China Launches Beidou Navigation Satellite (Source: SpaceFlightNow.com)
China launched another satellite Friday for the Beidou space-based navigation network, continuing the system's expansion after it began trial service in December. A Long March 3C rocket lifted off at 1612 GMT (11:12 a.m. EST) Friday from the Xichang space base in southwest China's Sichuan province. It was 12:12 a.m. Saturday at the launch site, according to the China Academy of Launch Vehicle Technology.

The 18-story launcher, boosted by twin strap-on engines, flew east from Xichang and deployed the Beidou payload in an oval-shaped geosynchronous transfer orbit stretching more than 22,300 miles above Earth at its furthest point. Built by the China Academy of Space Technology, the spacecraft will maneuver itself to a circular orbit over the equator, where it will join the Beidou fleet. (2/24)

6 Teams Vie for U.S. Air Force Launch Range Support Contract (Source: Space News)
Six U.S. industry teams are gearing up for a long-delayed U.S. Air Force launch range modernization and support contract potentially valued at $3 billion over 10 years, with a final request for proposals expected this spring followed by an award before the end of the calendar year.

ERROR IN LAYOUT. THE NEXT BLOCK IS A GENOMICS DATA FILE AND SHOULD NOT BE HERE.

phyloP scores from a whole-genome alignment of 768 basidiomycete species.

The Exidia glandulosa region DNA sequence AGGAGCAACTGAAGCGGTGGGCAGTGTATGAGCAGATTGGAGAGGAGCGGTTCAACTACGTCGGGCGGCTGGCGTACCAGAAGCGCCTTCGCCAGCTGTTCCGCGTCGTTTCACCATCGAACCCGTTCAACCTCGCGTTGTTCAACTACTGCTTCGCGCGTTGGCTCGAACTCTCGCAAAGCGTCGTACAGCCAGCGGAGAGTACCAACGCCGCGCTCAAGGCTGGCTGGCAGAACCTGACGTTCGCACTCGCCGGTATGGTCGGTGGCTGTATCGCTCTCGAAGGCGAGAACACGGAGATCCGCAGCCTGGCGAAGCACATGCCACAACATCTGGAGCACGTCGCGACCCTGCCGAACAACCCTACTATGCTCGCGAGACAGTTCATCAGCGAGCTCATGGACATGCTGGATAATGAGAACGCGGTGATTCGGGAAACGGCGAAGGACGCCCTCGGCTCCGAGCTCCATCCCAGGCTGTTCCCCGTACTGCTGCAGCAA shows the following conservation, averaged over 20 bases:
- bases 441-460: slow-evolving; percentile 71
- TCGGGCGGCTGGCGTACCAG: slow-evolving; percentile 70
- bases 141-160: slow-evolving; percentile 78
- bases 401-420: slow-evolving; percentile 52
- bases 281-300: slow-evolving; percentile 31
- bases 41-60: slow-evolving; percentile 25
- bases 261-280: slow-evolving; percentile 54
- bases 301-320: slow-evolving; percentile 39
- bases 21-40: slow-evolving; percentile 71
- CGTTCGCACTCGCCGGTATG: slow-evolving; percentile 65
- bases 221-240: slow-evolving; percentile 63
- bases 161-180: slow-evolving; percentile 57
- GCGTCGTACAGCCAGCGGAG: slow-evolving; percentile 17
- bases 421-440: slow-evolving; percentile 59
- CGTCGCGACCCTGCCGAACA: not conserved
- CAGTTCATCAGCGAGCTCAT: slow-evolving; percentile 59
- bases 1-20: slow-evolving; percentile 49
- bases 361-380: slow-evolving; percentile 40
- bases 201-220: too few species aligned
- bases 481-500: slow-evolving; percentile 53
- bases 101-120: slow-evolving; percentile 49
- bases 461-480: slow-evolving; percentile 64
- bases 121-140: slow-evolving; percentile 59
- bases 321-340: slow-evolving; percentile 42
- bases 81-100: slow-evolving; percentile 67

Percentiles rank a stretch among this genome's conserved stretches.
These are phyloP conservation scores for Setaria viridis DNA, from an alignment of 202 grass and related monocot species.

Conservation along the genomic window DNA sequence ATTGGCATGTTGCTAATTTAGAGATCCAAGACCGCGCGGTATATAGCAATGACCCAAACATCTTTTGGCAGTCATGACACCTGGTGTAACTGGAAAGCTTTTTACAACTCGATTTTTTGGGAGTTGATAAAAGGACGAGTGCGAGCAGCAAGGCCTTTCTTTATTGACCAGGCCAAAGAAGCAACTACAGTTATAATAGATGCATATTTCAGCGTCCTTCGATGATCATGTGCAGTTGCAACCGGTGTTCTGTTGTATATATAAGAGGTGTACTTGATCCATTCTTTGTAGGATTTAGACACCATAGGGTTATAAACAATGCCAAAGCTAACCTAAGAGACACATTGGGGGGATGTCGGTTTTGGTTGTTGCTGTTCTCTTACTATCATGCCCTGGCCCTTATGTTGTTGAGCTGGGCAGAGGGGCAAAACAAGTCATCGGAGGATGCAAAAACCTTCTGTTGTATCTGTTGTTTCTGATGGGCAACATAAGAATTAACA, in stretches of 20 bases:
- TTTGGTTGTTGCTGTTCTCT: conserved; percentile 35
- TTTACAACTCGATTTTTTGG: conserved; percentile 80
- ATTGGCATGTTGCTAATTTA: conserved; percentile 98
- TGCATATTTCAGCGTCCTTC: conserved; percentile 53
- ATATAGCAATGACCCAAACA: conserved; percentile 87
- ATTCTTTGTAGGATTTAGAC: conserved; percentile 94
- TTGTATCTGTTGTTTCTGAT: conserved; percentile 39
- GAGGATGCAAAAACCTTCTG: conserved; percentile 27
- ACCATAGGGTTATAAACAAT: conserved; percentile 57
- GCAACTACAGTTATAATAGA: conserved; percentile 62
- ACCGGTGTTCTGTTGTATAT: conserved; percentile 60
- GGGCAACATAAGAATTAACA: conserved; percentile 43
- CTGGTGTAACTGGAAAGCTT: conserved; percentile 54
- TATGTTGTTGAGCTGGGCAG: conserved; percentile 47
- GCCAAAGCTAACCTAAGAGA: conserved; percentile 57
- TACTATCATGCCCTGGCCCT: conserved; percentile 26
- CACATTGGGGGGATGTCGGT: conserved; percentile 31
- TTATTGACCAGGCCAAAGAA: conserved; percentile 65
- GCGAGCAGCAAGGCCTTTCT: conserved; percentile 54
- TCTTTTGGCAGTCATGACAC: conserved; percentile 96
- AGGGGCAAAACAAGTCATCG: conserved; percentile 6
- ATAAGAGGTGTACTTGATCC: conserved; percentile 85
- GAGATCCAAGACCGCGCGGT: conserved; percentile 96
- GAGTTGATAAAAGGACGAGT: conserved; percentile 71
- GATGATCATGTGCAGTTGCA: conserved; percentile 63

The Launch and Test Range System Integrated Support Contract (LISC) will consolidate three separate contracts covering operations, support, maintenance, modernization and logistics at the Air Force’s two main launch ranges: Cape Canaveral Air Force Station, Fla., and Vandenberg Air Force Base, Calif. Currently that work is divided among three separate contracts held by CSR, InDyne, and ITT Exelis.

According to solicitation information posted on the Federal Business Opportunities website, the LISC contractor will support range functions including launch vehicle command destruct, communications, weather monitoring, radar operations, telemetry, data handling and modeling and simulation. The ranges support satellite launches, missile tests and other activities. (2/24)

NASA Raids Outer Planets Budget To Fund Fast Start on Mars Reboot (Source: Space News)
NASA is starting the planning process for its scaled-back robotic Mars exploration program immediately and will use 2012 funds previously slotted for work on outer planets missions to shore up the effort. NASA will spend about $30 million in 2012 on its retooled Mars exploration program, a cross-agency effort known in budget documents as Mars Next Generation.

In total, NASA plans to spend approximately $700 million on the mission. It is tentatively penciled in for launch in either 2018 or 2020. Mars Next Generation was conceived to fill the void NASA’s planetary science program created after big cuts in the White House’s 2013 budget request forced NASA’s exit from the joint ExoMars sample cache-and-return campaign with the European Space Agency and Russia. Those missions remain slated for 2016 and 2018. (2/24)